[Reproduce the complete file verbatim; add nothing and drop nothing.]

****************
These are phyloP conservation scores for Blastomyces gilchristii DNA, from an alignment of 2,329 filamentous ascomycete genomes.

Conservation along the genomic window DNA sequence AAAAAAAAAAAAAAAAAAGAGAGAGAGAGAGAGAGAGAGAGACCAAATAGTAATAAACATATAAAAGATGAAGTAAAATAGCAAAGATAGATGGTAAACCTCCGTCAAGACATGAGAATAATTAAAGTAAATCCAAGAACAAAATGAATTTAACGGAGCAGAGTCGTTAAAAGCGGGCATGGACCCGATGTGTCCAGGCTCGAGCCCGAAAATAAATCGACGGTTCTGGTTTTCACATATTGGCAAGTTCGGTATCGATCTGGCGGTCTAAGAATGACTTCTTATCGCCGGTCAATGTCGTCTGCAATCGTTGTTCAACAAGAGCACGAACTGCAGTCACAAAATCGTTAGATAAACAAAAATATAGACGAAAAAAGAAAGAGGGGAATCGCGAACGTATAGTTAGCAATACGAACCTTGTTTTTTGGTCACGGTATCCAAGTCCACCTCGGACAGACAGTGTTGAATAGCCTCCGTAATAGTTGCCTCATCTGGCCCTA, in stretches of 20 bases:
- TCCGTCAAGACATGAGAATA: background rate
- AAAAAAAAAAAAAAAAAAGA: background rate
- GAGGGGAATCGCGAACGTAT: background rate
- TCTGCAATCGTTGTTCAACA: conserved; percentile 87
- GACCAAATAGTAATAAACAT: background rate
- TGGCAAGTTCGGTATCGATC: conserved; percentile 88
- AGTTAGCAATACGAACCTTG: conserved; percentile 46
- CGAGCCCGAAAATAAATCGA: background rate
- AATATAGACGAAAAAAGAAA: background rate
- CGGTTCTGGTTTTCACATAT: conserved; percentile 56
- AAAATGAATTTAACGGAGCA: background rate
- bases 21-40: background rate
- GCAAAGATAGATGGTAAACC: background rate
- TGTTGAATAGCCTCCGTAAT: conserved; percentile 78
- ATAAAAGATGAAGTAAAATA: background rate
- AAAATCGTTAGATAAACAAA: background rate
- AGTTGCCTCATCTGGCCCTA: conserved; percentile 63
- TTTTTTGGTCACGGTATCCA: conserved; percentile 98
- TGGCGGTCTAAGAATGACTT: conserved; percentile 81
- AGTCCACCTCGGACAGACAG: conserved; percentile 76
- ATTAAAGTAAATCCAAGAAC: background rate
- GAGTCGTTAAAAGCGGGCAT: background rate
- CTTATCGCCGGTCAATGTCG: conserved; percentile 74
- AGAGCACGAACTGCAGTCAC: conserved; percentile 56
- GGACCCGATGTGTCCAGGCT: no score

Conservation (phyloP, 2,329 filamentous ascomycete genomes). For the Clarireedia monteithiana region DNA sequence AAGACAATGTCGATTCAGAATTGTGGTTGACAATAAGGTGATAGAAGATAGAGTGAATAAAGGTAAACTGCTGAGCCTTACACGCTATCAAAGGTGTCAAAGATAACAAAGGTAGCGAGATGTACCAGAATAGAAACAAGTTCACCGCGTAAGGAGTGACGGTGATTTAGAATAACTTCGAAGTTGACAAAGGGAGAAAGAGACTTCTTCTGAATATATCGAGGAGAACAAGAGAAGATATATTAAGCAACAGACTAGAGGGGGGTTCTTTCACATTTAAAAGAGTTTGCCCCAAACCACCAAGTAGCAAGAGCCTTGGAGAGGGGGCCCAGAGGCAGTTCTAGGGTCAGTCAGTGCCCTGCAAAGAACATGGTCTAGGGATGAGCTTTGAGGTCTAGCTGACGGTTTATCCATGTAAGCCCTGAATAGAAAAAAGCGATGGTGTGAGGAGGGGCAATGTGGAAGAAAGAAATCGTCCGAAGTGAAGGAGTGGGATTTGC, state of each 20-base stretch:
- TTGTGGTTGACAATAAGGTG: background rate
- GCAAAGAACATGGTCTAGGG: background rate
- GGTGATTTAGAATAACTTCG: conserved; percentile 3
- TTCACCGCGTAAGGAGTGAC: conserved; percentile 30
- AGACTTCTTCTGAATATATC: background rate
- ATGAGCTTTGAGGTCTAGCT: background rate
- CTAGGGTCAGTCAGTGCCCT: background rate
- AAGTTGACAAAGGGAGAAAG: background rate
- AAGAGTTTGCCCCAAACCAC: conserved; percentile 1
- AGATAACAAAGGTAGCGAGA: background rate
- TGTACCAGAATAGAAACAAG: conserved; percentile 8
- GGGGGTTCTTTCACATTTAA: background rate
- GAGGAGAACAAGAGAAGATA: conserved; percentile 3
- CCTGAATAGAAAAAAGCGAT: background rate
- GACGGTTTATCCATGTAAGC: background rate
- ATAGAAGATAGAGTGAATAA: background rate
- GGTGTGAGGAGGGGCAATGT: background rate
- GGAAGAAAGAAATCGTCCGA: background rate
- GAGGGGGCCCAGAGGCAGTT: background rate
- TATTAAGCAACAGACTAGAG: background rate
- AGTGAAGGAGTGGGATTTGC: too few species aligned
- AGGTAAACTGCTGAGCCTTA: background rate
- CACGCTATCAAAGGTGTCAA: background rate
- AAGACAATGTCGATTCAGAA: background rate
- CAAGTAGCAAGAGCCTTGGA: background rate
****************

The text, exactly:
These are phyloP conservation scores for Blastomyces gilchristii DNA, from an alignment of 2,329 filamentous ascomycete genomes.

Conservation along the genomic window DNA sequence AAAAAAAAAAAAAAAAAAGAGAGAGAGAGAGAGAGAGAGAGACCAAATAGTAATAAACATATAAAAGATGAAGTAAAATAGCAAAGATAGATGGTAAACCTCCGTCAAGACATGAGAATAATTAAAGTAAATCCAAGAACAAAATGAATTTAACGGAGCAGAGTCGTTAAAAGCGGGCATGGACCCGATGTGTCCAGGCTCGAGCCCGAAAATAAATCGACGGTTCTGGTTTTCACATATTGGCAAGTTCGGTATCGATCTGGCGGTCTAAGAATGACTTCTTATCGCCGGTCAATGTCGTCTGCAATCGTTGTTCAACAAGAGCACGAACTGCAGTCACAAAATCGTTAGATAAACAAAAATATAGACGAAAAAAGAAAGAGGGGAATCGCGAACGTATAGTTAGCAATACGAACCTTGTTTTTTGGTCACGGTATCCAAGTCCACCTCGGACAGACAGTGTTGAATAGCCTCCGTAATAGTTGCCTCATCTGGCCCTA, in stretches of 20 bases:
- TCCGTCAAGACATGAGAATA: background rate
- AAAAAAAAAAAAAAAAAAGA: background rate
- GAGGGGAATCGCGAACGTAT: background rate
- TCTGCAATCGTTGTTCAACA: conserved; percentile 87
- GACCAAATAGTAATAAACAT: background rate
- TGGCAAGTTCGGTATCGATC: conserved; percentile 88
- AGTTAGCAATACGAACCTTG: conserved; percentile 46
- CGAGCCCGAAAATAAATCGA: background rate
- AATATAGACGAAAAAAGAAA: background rate
- CGGTTCTGGTTTTCACATAT: conserved; percentile 56
- AAAATGAATTTAACGGAGCA: background rate
- bases 21-40: background rate
- GCAAAGATAGATGGTAAACC: background rate
- TGTTGAATAGCCTCCGTAAT: conserved; percentile 78
- ATAAAAGATGAAGTAAAATA: background rate
- AAAATCGTTAGATAAACAAA: background rate
- AGTTGCCTCATCTGGCCCTA: conserved; percentile 63
- TTTTTTGGTCACGGTATCCA: conserved; percentile 98
- TGGCGGTCTAAGAATGACTT: conserved; percentile 81
- AGTCCACCTCGGACAGACAG: conserved; percentile 76
- ATTAAAGTAAATCCAAGAAC: background rate
- GAGTCGTTAAAAGCGGGCAT: background rate
- CTTATCGCCGGTCAATGTCG: conserved; percentile 74
- AGAGCACGAACTGCAGTCAC: conserved; percentile 56
- GGACCCGATGTGTCCAGGCT: no score

Conservation (phyloP, 2,329 filamentous ascomycete genomes). For the Clarireedia monteithiana region DNA sequence AAGACAATGTCGATTCAGAATTGTGGTTGACAATAAGGTGATAGAAGATAGAGTGAATAAAGGTAAACTGCTGAGCCTTACACGCTATCAAAGGTGTCAAAGATAACAAAGGTAGCGAGATGTACCAGAATAGAAACAAGTTCACCGCGTAAGGAGTGACGGTGATTTAGAATAACTTCGAAGTTGACAAAGGGAGAAAGAGACTTCTTCTGAATATATCGAGGAGAACAAGAGAAGATATATTAAGCAACAGACTAGAGGGGGGTTCTTTCACATTTAAAAGAGTTTGCCCCAAACCACCAAGTAGCAAGAGCCTTGGAGAGGGGGCCCAGAGGCAGTTCTAGGGTCAGTCAGTGCCCTGCAAAGAACATGGTCTAGGGATGAGCTTTGAGGTCTAGCTGACGGTTTATCCATGTAAGCCCTGAATAGAAAAAAGCGATGGTGTGAGGAGGGGCAATGTGGAAGAAAGAAATCGTCCGAAGTGAAGGAGTGGGATTTGC, state of each 20-base stretch:
- TTGTGGTTGACAATAAGGTG: background rate
- GCAAAGAACATGGTCTAGGG: background rate
- GGTGATTTAGAATAACTTCG: conserved; percentile 3
- TTCACCGCGTAAGGAGTGAC: conserved; percentile 30
- AGACTTCTTCTGAATATATC: background rate
- ATGAGCTTTGAGGTCTAGCT: background rate
- CTAGGGTCAGTCAGTGCCCT: background rate
- AAGTTGACAAAGGGAGAAAG: background rate
- AAGAGTTTGCCCCAAACCAC: conserved; percentile 1
- AGATAACAAAGGTAGCGAGA: background rate
- TGTACCAGAATAGAAACAAG: conserved; percentile 8
- GGGGGTTCTTTCACATTTAA: background rate
- GAGGAGAACAAGAGAAGATA: conserved; percentile 3
- CCTGAATAGAAAAAAGCGAT: background rate
- GACGGTTTATCCATGTAAGC: background rate
- ATAGAAGATAGAGTGAATAA: background rate
- GGTGTGAGGAGGGGCAATGT: background rate
- GGAAGAAAGAAATCGTCCGA: background rate
- GAGGGGGCCCAGAGGCAGTT: background rate
- TATTAAGCAACAGACTAGAG: background rate
- AGTGAAGGAGTGGGATTTGC: too few species aligned
- AGGTAAACTGCTGAGCCTTA: background rate
- CACGCTATCAAAGGTGTCAA: background rate
- AAGACAATGTCGATTCAGAA: background rate
- CAAGTAGCAAGAGCCTTGGA: background rate